In this issue of Blood, Bonzheim et al have reported the diagnostic value of the assessment of MYD88 L265P (MYD88) mutations in vitreoretinal lymphoma.1 In general terms, the diagnosis of lymphoma classically requires standard histopathologic, immunophenotypical, genetic, and molecular criteria that are combined to a variable extent to define individual clinicopathologic entities recognized by World Health Organization classification. These gold standard requisites may not be fulfilled in some rare particular instances, resulting in diagnostic difficulties. One challenging example of this latter occurrence is represented by vitreoretinal diffuse large B-cell lymphoma. The identification of vitreoretinal diffuse large B-cell lymphoma is crucial for 2 main reasons. First, this type of lymphoma is particularly aggressive and must be distinguished from lowgrade marginal-zone B-cell lymphomas of the choroid, and second, vitreoretinal diffuse large B-cell lymphoma could represent the intraocular dissemination of a concomitant diffuse large B-cell lymphoma of the central nervous system (PCNSL). PCNSL is another and more frequent type of aggressive B-cell lymphoma that needs to be promptly recognized and treated.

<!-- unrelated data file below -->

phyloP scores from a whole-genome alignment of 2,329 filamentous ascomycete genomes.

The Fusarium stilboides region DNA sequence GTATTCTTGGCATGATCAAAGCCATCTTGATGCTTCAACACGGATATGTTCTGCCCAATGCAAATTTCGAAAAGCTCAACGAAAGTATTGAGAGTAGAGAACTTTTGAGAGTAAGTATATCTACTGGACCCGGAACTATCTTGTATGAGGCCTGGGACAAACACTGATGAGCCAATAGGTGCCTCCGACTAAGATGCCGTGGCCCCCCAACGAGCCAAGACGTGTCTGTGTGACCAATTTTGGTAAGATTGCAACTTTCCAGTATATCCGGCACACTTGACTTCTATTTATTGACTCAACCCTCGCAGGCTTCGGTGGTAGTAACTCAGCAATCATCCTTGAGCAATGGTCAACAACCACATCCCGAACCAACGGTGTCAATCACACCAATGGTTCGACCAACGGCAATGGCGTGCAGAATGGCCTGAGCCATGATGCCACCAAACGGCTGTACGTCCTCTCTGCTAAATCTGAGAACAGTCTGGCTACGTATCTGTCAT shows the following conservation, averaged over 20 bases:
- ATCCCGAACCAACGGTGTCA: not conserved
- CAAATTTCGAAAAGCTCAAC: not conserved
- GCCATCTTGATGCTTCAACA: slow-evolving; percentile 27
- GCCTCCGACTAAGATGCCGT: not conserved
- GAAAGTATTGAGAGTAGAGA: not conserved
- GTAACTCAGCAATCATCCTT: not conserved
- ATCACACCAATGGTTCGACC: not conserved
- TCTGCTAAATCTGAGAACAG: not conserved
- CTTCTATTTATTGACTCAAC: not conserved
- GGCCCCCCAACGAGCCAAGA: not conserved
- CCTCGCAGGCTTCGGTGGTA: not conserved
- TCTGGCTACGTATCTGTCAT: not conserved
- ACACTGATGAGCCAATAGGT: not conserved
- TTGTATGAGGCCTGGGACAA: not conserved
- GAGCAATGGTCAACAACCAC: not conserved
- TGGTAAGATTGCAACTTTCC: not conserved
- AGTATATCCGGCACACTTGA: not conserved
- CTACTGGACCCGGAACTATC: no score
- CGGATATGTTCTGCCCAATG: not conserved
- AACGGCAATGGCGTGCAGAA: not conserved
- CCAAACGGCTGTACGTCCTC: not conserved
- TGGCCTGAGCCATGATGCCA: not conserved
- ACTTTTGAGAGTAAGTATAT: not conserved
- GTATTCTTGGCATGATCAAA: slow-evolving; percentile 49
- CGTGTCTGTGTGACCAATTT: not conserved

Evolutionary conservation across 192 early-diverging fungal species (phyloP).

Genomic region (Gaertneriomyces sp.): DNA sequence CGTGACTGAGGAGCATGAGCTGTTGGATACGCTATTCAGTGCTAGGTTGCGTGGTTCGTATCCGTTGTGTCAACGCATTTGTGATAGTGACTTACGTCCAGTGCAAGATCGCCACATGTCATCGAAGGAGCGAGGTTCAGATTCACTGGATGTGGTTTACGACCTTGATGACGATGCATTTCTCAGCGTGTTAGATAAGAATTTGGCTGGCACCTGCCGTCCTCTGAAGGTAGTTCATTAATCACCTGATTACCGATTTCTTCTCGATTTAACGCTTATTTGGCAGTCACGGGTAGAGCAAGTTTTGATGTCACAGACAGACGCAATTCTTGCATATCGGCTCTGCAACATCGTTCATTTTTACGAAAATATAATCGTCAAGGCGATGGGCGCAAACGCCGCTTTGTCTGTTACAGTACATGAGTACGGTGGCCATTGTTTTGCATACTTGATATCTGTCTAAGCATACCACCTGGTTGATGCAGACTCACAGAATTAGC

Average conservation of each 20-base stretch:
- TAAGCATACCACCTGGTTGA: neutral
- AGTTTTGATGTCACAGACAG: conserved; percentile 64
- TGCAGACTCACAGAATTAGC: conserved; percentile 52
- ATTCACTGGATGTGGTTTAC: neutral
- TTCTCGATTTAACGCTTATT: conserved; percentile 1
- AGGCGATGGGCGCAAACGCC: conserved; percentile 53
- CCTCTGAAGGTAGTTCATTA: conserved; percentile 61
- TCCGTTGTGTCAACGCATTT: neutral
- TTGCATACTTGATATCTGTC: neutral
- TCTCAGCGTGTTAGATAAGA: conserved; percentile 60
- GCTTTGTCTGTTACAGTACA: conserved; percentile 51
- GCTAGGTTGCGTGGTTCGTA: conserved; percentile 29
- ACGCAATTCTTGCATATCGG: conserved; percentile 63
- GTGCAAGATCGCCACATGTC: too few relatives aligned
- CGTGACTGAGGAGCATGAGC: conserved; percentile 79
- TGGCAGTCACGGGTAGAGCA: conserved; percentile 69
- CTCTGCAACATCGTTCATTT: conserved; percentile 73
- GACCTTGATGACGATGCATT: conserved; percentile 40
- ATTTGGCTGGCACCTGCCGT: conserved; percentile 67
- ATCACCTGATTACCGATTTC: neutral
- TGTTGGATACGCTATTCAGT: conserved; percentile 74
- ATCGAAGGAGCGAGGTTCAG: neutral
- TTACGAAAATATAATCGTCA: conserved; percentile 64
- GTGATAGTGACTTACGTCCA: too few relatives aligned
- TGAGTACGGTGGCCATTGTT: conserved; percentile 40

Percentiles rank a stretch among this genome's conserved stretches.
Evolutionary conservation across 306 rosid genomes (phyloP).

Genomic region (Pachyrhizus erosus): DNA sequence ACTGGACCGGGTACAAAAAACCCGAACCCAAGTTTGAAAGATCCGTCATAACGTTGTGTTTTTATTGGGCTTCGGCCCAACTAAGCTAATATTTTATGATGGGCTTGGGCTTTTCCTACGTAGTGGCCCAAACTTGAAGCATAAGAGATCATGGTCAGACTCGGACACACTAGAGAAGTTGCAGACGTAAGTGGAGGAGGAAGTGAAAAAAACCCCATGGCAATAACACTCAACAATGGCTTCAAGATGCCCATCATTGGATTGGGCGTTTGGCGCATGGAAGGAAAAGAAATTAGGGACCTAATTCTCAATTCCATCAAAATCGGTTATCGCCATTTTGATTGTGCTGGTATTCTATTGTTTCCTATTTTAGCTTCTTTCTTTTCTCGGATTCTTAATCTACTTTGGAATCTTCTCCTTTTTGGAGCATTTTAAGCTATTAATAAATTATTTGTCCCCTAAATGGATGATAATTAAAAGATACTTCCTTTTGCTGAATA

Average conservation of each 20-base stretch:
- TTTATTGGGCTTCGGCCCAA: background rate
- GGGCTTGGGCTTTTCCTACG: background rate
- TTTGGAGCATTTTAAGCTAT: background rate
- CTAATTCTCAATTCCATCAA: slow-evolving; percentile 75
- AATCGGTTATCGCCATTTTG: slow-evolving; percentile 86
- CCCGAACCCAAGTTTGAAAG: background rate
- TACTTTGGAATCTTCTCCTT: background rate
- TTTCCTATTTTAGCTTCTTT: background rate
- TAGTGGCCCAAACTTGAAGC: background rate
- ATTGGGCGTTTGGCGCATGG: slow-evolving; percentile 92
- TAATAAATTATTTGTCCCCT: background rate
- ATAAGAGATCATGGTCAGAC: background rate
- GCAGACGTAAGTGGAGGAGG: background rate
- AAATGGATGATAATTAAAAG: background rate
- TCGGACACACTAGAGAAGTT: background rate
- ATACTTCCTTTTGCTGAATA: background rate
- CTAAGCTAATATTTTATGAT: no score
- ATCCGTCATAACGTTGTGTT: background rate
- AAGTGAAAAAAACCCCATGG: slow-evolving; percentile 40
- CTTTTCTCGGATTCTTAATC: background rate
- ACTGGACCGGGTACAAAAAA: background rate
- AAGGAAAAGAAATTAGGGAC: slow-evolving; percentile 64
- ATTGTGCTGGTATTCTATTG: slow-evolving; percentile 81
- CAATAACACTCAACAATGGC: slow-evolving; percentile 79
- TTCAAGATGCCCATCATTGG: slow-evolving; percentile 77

ASJC Scopus subject areas
- Cell Biology